By Associated Press
HARARE: The death toll from a measles outbreak in Zimbabwe has risen to almost 700 children, the country’s health ministry has said.
Some are calling for the enactment of legislation to make vaccination mandatory in a country where anti-modern medicine religious sects hold sway on large swathes of the population of 15 million people.
The southern African country’s health ministry announced at the weekend that 698 children have died from measles since the outbreak started in April.
The ministry said 37 of the deaths occurred on a single day on Sept.1. The health ministry said it had recorded 6,291 cases by Sept. 4.
The latest figures are more than four-times the number of deaths announced about two weeks ago when the ministry said 157 children, most of whom were unvaccinated due to their family’s religious beliefs, had succumbed to the disease.
Dr. Johannes Marisa, the president of the Medical and Dental Private Practitioners of Zimbabwe Association, told The Associated Press on Monday that the government should escalate an ongoing mass vaccination campaign and embark on awareness programs targeted especially at anti-vaccine religious groups.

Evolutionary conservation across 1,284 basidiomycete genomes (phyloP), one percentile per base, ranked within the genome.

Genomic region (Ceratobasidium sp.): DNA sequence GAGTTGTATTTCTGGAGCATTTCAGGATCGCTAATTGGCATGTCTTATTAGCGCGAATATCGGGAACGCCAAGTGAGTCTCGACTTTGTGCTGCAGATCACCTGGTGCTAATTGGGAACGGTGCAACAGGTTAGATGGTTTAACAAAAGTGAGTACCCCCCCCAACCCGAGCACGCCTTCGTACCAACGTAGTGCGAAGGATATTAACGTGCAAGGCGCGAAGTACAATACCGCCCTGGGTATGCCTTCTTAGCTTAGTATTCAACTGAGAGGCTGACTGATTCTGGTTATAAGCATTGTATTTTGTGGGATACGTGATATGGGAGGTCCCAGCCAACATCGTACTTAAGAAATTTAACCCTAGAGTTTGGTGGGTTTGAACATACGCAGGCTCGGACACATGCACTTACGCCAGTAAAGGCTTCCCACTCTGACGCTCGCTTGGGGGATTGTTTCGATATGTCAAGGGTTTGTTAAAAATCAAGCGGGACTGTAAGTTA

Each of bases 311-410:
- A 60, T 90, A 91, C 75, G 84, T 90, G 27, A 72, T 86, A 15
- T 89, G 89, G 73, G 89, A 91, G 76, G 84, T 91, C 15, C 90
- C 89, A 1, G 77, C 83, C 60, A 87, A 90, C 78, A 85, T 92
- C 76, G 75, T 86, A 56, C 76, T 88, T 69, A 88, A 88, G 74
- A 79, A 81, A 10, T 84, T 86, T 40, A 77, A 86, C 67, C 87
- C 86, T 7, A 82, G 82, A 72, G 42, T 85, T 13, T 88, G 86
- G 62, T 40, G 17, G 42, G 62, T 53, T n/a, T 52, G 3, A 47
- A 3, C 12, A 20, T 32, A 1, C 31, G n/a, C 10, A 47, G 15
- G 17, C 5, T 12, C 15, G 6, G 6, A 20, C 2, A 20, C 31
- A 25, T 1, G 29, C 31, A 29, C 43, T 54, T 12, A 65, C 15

“Because of the resistance, education may not be enough so the government should also consider using coercive measures to ensure that no one is allowed to refuse vaccination for their children,” said Marisa. He urged the government to “consider enacting legislation that makes vaccination against killer diseases such as measles mandatory.”
UNICEF on Monday said it “is deeply concerned” with the number of cases and deaths among children due to measles. The agency said it is assisting the government to combat the outbreak through immunization programs.